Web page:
Do you know your interdependencies?
A company can be dependent on parties outside the company, in the form of external dependencies such as suppliers and public utilities, as well as on parties within the Group.
Specialising can affect the risk and the insurance programme
In the effort always to improve and become even more competitive, one of the steps is to specialise: to do more of what you are really good at. In a company, this could have the effect that some steps in the process are done by one part of the Group while other production sites in the Group execute other parts of the production process before the end product reaches the final customer.
This way of becoming even more competitive will affect the risk and also the cover in an insurance programme.
Definition of interdependency
First of all, let’s start with what we at – If P&C mean by interdependencies. Looking at dependencies, a company can be dependent on parties outside the company, in the form of external dependencies such as suppliers and public utilities, as well as on parties within the Group.
We define the internal dependencies, called interdependencies, as the business interruption impact that a claim will have at another site within the Group, or the impact that will arise at another legal unit within the same Group, either at the same site where the claim occurred or elsewhere. To spot the interdependencies, we therefore have to look at both the process before the end product reaches the end customer and the business model applied within the Group.
The impact on the process within the Group can be seen as the impact that a site will have both up-stream and down-stream within the Group, as the process flows towards the end customer. The business model often means that the ownership of a product changes within the Group, from one legal unit to another, so that different prices are set, creating margins in the process. The most common change might be the addition of some margin from a producing company within the Group, when the ownership is transferred to a selling company within the Group.
A Chain reaction started
The topic of interdependencies became really “hot” after the major international natural catastrophes starting with the Japanese earthquakes and the flooding in Thailand in 2011, when many insurers and companies were surprised by the huge and complicated chain reactions that came as a consequence of single factories getting hit.
When an insurer tries to see what kinds of risks a company is asking to transfer to the insurer, a very important step is to estimate what the maximum impact of a claim could be at the sites belonging to the insured. This estimate is called EML at If, and similar names at other insurers.
The effects of interdependency after the above-mentioned disasters were much higher than anticipated, which is why the insurance industry has focused on this issue ever since. Of course, triggers other than natural catastrophes such as fires could trigger this chain reaction of interdependencies within your Group.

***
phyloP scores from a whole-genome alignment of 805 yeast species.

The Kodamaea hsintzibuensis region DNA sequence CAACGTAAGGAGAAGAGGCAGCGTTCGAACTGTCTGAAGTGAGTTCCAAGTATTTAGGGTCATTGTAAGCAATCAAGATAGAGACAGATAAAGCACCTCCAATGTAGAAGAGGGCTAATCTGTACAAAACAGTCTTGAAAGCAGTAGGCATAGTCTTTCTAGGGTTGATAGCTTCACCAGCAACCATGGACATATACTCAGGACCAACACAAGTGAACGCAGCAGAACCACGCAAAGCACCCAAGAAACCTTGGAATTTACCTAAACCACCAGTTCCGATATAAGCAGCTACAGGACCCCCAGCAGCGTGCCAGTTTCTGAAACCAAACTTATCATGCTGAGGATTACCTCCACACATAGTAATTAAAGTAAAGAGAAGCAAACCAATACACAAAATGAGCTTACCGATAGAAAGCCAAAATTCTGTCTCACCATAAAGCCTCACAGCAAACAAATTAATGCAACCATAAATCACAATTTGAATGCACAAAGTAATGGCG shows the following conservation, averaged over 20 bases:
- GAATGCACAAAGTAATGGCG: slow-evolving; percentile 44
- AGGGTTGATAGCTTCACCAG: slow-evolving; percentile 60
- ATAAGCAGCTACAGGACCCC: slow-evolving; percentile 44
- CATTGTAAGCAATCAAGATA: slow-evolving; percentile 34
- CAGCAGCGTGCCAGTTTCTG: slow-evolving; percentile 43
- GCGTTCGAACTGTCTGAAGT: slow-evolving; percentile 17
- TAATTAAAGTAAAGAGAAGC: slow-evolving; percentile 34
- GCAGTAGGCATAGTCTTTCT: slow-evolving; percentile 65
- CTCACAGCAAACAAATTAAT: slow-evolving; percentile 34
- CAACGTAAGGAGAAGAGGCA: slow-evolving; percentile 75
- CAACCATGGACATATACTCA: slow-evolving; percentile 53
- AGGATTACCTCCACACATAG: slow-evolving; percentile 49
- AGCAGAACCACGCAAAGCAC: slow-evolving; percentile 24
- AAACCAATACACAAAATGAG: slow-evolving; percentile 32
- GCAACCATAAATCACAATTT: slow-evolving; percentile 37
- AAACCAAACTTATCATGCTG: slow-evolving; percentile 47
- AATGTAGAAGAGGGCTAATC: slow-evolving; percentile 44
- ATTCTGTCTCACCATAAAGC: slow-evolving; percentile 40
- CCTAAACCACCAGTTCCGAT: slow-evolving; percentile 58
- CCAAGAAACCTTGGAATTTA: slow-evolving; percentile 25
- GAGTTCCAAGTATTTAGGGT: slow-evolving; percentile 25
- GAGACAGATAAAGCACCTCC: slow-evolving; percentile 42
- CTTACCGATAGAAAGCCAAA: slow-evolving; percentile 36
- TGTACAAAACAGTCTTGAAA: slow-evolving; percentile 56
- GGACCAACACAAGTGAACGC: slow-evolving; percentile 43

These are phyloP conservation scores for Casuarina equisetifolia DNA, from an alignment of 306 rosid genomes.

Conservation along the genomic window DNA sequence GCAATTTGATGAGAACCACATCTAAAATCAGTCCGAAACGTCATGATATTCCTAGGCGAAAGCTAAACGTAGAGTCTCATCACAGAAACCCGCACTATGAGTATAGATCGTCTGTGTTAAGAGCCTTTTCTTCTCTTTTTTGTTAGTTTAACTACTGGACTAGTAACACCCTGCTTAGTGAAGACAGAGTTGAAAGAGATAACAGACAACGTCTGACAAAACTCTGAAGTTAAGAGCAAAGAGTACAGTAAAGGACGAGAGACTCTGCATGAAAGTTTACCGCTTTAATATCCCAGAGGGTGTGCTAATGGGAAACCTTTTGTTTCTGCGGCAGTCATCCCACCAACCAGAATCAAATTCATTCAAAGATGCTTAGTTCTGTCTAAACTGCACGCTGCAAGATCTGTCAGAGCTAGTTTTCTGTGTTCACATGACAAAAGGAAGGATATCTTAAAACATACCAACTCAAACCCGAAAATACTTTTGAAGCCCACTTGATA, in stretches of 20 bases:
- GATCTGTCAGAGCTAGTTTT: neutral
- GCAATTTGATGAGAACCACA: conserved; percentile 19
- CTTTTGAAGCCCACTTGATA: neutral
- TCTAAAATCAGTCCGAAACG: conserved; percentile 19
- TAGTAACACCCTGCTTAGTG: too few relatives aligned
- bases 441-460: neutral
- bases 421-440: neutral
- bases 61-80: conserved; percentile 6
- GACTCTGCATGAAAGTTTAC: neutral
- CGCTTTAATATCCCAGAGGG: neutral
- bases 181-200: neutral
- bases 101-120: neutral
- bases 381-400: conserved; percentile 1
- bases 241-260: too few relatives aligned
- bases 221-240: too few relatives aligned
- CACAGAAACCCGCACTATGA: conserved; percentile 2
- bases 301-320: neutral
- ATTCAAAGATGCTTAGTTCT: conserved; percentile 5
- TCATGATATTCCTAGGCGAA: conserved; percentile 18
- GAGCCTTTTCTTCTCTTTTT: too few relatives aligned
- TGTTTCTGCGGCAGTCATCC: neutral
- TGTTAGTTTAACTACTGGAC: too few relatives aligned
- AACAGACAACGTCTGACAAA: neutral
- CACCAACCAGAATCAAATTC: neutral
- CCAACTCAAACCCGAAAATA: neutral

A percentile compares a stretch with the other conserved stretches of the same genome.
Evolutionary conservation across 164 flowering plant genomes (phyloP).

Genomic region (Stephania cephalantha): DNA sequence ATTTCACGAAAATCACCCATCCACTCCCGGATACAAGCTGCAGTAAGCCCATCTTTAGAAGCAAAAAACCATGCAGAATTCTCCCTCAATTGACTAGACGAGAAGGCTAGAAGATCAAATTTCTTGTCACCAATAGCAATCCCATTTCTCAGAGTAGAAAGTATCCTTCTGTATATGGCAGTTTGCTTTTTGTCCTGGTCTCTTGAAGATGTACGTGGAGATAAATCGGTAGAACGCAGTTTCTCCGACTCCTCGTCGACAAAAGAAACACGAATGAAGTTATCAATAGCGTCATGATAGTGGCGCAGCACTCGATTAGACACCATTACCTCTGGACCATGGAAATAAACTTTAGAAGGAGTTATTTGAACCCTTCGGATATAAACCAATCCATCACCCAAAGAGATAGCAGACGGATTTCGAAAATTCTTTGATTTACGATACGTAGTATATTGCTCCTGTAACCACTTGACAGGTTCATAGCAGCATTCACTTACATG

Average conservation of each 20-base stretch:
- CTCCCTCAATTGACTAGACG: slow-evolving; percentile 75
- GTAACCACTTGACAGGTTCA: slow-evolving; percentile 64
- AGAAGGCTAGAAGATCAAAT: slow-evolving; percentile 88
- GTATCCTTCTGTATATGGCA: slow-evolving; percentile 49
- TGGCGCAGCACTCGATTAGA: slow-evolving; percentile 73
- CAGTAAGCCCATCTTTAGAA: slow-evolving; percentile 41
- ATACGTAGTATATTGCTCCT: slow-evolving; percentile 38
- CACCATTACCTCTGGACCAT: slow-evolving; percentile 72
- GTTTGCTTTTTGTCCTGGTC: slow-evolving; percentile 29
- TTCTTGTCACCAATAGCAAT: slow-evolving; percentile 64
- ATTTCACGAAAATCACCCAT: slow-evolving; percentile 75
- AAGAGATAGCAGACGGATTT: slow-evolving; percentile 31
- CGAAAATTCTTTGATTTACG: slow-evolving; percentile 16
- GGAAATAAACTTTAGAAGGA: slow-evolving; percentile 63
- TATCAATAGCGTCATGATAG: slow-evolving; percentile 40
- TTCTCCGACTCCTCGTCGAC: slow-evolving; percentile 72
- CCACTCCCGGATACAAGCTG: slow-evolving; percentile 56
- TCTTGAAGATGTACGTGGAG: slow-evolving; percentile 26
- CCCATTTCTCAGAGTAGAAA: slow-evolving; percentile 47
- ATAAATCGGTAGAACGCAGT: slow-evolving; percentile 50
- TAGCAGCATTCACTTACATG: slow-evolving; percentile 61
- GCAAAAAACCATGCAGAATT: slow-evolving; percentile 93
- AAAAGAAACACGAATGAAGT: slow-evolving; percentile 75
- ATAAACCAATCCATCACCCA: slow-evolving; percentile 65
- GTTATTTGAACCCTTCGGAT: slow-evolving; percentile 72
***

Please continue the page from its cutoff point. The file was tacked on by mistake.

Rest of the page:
If you do not know your inter-dependencies, you cannot start your risk mitigation work.
If you do not know your interdependencies, you cannot start your risk mitigation work. We therefore recommend that you include this as a very important part of conducting Business Continuity Management (BCM) work.
If has a competence centre working on business interruption, which has developed a quick guide on how to conduct BCM. Keep in mind, too, that your interdependencies will change continuously, which is why the map has to be rewritten on a regular basis.
Once you know what you face in terms of risks from interdependency losses, you can start to mitigate those risks. This can be done, for example, by getting alternative suppliers within the Group whenever that is suitable, having plans for external alternatives, improving the risk standard in critical processes, and so on.
When that is done, there will most likely still be interdependency risks left, but you will have a grip on them and will know the approximate monetary effects that you would like to transfer to the insurer.
If is able to include interdependency effects in a business interruption solution for your company. The more we know about the interdependencies, the higher the limits are that we can provide. Having cover that is adapted to the actual risk will also affect the premium in a positive way.
If you and If do not know what kinds of risks we mutually face, we will have to put a limit on this unknown parameter to cap it. We will be forced to suppose that the limit is always at stake if a very large claim occurs, which is why this unknown interdependency will have a negative impact both on the cover and on the premium.
To conclude, the more we know together about the interdependencies within your Group, and the more we can mitigate the risks, the better cover we can provide, and at an even more competitive premium.
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Business Interruption, Property, Industrial, If